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Japan Maintains Estimate For Long-Term Budget Surplus In Fiscal Projections Published: 21 January 2021

  • Japan kept its forecasts unchanged on Thursday for a return to a budget surplus over the long-term, even though the impact of the coronavirus pandemic on its economy and debt pile remains uncertain.
  • In its twice-yearly fiscal and economic projections, the government forecast that the primary budget, excluding new bond sales and debt servicing, would achieve a surplus of 300 billion yen ($2.9Bn) in the fiscal year starting April 2029.
  • That was unchanged from its previous forecast released last July when it pushed back the projection for achieving the surplus by two years.
  • The uncertainty hanging over the economic outlook due to COVID-19 is particularly painful for Japan, which is saddled with a public debt burden more than twice the size of its $5 trillion economy, the biggest among industrialized nations.

(Source: Reuters)

UK Card Spending Running 35% Below Pre-Pandemic Levels, BOE Data Shows Published: 21 January 2021


  • Spending on payment cards in Britain last week stood 35% below pre-pandemic levels with the country in its third national COVID-19 lockdown, although the hit was not as severe as seen during parts of last year.
  • The Bank of England's figures, published for the first time on Thursday, showed a sharp slowdown this month after a surge in spending during December when parts of the economy reopened temporarily even though COVID-19 cases were soaring.
  • While spending during the week to Jan. 14 was running below its level during the previous lockdown in November, it was still some way above the levels during the first lockdown which began in March 2020.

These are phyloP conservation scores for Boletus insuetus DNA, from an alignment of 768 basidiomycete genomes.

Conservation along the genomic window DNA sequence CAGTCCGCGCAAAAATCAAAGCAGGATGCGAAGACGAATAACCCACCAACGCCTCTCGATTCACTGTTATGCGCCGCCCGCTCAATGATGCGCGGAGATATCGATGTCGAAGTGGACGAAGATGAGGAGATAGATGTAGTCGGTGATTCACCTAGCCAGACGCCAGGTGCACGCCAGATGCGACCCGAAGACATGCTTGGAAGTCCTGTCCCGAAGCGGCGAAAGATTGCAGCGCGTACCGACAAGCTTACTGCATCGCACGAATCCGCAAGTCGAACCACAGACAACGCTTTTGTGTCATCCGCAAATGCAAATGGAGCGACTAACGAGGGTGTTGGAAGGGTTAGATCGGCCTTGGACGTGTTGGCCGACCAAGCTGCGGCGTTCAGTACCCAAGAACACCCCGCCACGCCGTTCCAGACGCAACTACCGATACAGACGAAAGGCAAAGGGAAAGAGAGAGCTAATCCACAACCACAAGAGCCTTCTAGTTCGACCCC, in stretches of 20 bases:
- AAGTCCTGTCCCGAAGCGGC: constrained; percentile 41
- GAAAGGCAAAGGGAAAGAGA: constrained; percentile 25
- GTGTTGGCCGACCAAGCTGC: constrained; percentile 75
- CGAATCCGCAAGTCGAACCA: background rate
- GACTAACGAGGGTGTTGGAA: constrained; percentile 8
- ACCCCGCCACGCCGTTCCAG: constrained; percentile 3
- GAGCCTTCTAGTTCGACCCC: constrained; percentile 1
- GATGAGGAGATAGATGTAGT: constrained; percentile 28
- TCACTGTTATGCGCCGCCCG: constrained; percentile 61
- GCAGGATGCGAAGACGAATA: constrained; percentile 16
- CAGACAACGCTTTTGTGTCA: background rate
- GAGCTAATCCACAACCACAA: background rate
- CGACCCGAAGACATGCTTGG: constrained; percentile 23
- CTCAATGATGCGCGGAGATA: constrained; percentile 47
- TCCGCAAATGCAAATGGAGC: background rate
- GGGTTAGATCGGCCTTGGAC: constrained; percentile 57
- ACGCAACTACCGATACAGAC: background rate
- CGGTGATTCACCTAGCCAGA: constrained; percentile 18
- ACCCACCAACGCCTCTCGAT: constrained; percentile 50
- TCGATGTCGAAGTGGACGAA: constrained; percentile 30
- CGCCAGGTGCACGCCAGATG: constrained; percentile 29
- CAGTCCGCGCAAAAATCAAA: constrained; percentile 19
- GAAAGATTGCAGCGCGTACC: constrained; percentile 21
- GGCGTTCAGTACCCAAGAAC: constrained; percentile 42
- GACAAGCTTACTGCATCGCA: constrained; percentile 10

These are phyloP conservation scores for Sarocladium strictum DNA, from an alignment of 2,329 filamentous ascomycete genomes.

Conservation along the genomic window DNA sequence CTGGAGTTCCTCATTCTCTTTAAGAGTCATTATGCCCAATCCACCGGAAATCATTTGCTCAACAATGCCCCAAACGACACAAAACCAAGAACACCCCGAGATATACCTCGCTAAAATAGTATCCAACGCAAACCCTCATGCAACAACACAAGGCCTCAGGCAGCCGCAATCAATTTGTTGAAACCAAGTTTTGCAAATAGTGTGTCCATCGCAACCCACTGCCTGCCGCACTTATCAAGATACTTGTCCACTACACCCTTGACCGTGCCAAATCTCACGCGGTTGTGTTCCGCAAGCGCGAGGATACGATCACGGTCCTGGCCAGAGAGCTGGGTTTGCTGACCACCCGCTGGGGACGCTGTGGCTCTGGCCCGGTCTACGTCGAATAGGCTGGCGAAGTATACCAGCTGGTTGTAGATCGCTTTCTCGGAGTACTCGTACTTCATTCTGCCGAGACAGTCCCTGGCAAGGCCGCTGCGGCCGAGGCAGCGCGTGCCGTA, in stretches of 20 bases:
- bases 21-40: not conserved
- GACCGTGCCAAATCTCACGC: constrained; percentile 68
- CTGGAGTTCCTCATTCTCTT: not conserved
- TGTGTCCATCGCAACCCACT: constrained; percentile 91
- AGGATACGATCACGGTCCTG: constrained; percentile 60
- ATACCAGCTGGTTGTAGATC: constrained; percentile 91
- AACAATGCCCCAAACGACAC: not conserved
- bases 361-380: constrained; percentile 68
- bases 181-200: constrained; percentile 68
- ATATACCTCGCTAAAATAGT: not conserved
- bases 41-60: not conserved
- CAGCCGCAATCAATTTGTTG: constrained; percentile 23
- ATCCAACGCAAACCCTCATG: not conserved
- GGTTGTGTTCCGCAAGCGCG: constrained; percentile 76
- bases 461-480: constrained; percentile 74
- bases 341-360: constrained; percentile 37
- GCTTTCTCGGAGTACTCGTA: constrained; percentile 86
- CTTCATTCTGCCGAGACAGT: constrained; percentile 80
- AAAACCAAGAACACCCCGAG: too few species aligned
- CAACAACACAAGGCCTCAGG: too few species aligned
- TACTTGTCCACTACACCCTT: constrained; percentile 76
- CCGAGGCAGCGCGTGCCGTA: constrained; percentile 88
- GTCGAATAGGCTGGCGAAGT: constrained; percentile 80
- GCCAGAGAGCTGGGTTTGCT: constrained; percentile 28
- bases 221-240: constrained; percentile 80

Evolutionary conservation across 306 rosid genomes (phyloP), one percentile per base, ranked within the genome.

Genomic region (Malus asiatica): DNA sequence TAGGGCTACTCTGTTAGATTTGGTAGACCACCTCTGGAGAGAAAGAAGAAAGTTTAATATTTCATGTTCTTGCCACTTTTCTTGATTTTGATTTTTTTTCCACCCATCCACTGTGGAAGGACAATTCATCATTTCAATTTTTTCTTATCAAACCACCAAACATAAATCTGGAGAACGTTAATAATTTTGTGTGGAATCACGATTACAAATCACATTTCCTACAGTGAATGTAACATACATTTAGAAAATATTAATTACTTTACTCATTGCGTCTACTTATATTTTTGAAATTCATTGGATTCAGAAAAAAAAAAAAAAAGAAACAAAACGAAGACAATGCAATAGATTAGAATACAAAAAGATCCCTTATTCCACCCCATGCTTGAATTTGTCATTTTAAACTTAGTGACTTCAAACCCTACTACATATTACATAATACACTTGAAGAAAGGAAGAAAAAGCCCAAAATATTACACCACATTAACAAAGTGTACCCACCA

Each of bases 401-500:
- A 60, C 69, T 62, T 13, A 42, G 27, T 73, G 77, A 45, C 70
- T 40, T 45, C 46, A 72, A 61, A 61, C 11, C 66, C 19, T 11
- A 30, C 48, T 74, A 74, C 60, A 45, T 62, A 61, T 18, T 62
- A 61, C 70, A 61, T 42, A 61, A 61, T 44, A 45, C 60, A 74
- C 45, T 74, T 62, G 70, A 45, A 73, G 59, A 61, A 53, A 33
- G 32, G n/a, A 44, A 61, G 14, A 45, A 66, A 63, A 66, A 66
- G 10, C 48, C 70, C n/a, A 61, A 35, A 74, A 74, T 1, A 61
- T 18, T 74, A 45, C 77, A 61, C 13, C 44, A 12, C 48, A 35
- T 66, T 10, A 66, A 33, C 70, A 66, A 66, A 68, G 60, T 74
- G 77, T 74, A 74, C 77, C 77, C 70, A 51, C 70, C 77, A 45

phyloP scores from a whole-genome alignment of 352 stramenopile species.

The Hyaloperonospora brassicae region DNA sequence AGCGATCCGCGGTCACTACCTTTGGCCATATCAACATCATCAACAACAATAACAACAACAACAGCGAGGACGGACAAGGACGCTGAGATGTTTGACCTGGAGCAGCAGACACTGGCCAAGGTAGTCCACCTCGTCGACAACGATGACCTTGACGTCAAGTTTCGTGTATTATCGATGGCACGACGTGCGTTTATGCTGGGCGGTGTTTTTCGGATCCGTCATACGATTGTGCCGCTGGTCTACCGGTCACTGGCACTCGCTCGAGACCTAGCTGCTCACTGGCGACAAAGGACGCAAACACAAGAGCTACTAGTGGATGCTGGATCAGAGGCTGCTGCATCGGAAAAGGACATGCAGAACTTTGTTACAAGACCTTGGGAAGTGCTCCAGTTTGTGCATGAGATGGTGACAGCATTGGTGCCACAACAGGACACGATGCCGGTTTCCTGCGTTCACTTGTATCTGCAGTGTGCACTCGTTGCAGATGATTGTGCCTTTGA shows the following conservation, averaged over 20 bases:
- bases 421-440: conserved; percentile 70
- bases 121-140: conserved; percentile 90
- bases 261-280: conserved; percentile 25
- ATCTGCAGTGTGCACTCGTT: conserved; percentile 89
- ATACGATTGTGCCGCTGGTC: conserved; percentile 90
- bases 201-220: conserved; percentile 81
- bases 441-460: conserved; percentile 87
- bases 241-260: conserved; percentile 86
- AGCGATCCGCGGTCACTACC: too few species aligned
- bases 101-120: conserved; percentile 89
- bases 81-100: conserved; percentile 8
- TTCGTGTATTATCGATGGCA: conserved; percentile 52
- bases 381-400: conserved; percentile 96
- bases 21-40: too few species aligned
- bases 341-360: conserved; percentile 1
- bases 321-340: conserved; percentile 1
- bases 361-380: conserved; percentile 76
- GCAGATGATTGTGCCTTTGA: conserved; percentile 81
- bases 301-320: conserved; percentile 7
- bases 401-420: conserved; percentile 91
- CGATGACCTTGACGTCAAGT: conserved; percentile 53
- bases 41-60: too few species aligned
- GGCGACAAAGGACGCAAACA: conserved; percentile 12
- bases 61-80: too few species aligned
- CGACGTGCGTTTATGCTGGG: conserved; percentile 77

• Other surveys have similarly pointed to renewed weakness in consumer confidence, with Britain likely now in a double-dip recession as it struggles to regain control of the virus, according to a Reuters poll of economists last week.

(Source: Reuters)

Bank Of Jamaica Will Hold Benchmark Rate Steady To Bolster Economic Recovery Published: 20 January 2021

  • The Bank of Jamaica (BOJ) will maintain its dovish stance through end-2021 in an effort to support Jamaica’s economic recovery from the COVID-19 pandemic.
  • Fitch Solutions forecasts that consumer price inflation will accelerate to an average of 5.8% y-o-y in 2021, up from 5.2% in 2020, due to rebounding consumer demand and higher energy prices.
  • A food price shock poses upside risks to inflation and interest rate forecasts, as worse agricultural conditions than we currently expect could lead to a spike in headline inflation, causing the BOJ to hike its monetary policy rate.

(Source: Fitch Solutions)

Inflation Remains Within BOJ’s Target Range Published: 20 January 2021

  • The inflation rate for December 2020 as measured by the All Jamaica Consumer Price Index was 1.3%.
  • The inflation rate for December was mainly due to increases in the index for the divisions ‘Food and Non-Alcoholic Beverages’, ‘Housing, Water, Electricity, Gas and Other Fuels’ and ‘Transport’.
  • For the month, the index for the division ‘Food and Non-Alcoholic Beverages’ increased by 2.4% mainly due to higher prices for vegetables, especially tomatoes, carrots, cabbage, and sweet pepper. However, the movement in the class was tempered by lower prices for tubers such as sweet potato and yam.
  • This contributed to a fiscal-year-to-date (April 2020 – December 2020) inflation rate of 5.1% and point-to-point (December 2019 – December 2020) rate of 5.2% which was near the midpoint of the inflation target range.

(Source: Statin)

Panama's Fiscal Deficit Will Remain Wider Following Recession, Deficit Cap Revision Published: 20 January 2021

  • Fitch Solutions forecast Panama’s fiscal deficit will narrow to 7.4% of GDP in 2021, from an estimated 10.3% in 2020, amid a rebound in economic activity that will support revenue growth.
  • However, the agency has revised its 2021 forecast from 6.7% previously, due to limited prospects for expenditure consolidation and revisions to the country’s deficit cap.
  • Despite wider deficits over the coming years, it expects investor appetite for Panamanian assets will limit borrowing costs and contain financing risks.

(Source: Fitch Solutions)

Mexican Banking Sector Gradually Recovering From COVID-19 Shock Published: 20 January 2021